Southern Science

I recently had the pleasure of attending an international summit for young bio-leaders of the future. My fellow attendees (including 4 Chileans out of a total of a 100 guests picked worldwide – a fact that admittedly filled me with pride) formed a diverse, rowdy and interesting crowd. The speaker selection was more conservative and homogeneous. A very wide range of biotechnology-related topics were discussed, from anti-aging techniques to patent managing to sustainability, but even with such a wide spectrum of talks, I saw a pattern emerging.

Every story the speakers (deans, professors, C-ranked executives) told happened in Europe or the US, in the biotechnology clusters located there. When they talked about developing countries, they were referring to China and India, who have a pretty comfortable advantage over my home country, as they are placed second and tenth in the UN’s list of countries by GDP for 2012. (Chile ranked 36 and we should have probably thrown a party.) Over the course of the summit, the talks focused on the EU or US and China and India for the “exotic” factor; the rest of the world was not mentioned.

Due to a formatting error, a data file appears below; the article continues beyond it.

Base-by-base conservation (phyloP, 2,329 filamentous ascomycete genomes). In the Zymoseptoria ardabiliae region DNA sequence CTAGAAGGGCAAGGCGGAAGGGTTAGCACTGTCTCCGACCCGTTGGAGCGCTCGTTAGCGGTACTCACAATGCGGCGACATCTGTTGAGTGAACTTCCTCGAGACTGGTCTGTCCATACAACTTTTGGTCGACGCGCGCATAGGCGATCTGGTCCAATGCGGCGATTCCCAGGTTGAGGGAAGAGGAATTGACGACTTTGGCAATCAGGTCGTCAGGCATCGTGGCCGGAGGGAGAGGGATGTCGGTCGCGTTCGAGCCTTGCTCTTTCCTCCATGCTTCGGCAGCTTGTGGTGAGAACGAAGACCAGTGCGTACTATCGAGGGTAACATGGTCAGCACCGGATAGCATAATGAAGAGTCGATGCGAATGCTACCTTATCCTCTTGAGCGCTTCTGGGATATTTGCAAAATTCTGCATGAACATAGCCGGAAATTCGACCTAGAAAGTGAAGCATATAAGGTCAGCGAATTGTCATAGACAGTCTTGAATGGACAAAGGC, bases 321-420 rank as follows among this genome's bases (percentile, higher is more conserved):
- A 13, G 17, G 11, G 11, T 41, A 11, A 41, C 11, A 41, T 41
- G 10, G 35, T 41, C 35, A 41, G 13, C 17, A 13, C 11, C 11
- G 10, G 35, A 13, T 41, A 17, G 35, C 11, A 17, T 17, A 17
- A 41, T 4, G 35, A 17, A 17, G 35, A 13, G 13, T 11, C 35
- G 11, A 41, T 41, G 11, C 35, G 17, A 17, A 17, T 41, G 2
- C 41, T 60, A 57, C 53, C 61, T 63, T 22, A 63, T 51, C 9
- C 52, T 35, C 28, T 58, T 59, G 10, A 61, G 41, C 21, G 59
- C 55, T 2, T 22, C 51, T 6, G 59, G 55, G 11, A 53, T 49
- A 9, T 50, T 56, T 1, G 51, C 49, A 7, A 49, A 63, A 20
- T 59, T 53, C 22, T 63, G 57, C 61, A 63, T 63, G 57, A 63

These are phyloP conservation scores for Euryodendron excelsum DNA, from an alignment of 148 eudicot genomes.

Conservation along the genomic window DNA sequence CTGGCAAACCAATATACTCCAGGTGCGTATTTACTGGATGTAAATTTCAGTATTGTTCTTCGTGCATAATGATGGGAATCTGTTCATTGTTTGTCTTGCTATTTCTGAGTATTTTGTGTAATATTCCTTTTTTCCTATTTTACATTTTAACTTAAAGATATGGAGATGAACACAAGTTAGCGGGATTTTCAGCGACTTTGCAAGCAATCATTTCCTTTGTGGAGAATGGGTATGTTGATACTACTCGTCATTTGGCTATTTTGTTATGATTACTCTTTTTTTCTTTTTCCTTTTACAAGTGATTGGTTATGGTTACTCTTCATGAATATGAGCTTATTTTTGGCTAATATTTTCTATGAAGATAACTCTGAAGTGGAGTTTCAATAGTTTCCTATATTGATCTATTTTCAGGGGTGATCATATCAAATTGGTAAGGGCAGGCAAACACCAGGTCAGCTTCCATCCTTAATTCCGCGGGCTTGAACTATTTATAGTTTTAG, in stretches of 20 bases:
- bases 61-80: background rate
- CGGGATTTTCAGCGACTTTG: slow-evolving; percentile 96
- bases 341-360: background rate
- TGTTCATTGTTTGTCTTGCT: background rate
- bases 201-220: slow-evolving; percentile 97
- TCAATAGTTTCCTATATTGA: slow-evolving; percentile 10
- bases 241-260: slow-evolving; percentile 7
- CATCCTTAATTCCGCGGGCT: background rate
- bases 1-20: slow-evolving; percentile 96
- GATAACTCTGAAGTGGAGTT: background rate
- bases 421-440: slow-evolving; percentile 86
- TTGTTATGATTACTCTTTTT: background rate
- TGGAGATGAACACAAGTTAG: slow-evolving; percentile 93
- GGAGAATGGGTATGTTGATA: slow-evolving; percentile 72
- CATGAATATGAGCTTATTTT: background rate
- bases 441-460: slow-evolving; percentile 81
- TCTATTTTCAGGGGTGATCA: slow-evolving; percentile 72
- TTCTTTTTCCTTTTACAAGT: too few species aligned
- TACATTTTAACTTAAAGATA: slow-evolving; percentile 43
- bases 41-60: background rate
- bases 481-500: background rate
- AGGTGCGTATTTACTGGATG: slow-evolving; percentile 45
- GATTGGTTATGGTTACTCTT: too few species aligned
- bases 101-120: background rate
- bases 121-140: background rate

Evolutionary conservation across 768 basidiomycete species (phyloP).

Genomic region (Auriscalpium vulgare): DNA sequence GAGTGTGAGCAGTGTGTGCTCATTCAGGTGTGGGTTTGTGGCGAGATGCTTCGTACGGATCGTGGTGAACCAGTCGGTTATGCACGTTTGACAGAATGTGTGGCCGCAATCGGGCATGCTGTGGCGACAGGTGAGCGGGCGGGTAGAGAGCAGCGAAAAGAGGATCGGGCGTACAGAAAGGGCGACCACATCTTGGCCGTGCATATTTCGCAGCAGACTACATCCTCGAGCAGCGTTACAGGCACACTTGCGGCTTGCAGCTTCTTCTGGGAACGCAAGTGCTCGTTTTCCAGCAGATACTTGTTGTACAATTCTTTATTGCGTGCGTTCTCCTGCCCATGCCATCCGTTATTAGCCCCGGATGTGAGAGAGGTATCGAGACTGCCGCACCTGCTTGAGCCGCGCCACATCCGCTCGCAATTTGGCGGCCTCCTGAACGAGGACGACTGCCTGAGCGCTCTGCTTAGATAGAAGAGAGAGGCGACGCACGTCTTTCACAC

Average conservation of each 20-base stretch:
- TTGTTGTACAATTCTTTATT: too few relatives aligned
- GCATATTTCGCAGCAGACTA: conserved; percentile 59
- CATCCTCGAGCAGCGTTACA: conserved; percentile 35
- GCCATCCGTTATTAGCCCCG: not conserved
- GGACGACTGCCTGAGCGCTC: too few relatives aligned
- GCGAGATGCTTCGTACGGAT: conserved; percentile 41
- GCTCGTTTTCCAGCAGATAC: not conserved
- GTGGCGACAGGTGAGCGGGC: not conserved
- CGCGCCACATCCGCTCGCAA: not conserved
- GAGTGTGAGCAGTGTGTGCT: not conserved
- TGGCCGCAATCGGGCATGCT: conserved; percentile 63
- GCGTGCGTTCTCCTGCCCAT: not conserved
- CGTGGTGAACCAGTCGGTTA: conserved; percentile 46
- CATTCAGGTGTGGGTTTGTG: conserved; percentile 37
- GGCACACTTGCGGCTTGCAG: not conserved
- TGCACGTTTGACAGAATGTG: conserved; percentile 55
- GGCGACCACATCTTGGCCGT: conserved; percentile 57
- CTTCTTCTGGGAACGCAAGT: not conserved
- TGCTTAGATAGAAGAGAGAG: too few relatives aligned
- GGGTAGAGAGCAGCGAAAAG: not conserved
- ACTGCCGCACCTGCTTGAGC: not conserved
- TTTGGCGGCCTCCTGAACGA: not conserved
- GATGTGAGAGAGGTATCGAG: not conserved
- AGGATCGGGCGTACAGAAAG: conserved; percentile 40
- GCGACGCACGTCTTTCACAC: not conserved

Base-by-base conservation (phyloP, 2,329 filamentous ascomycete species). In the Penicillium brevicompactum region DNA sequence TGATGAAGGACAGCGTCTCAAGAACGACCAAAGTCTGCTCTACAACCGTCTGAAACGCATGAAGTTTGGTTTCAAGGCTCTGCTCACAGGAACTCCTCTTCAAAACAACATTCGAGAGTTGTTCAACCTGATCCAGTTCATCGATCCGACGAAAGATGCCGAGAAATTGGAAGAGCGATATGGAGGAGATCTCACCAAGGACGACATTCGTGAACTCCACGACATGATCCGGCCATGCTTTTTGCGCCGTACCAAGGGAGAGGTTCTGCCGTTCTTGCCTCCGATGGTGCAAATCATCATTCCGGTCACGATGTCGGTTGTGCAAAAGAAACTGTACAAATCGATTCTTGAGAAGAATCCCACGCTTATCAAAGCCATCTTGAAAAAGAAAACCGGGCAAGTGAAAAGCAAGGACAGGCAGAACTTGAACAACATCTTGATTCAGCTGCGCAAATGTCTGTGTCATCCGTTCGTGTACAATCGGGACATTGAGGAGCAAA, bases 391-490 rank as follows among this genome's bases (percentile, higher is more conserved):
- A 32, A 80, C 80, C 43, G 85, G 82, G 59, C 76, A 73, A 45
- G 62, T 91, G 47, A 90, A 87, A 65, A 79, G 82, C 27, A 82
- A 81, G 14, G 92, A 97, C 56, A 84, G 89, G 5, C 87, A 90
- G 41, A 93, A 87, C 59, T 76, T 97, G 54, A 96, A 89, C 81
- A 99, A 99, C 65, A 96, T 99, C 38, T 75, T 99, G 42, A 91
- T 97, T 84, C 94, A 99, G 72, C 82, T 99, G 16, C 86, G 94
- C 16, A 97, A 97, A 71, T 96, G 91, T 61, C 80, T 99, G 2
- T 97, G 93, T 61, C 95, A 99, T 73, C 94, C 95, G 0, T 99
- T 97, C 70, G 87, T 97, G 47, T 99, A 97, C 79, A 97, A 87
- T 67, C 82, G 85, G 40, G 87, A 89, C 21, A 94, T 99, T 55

Originally written for Nature Biotechnology. Check out the full post in the Trade Secrets Blog.

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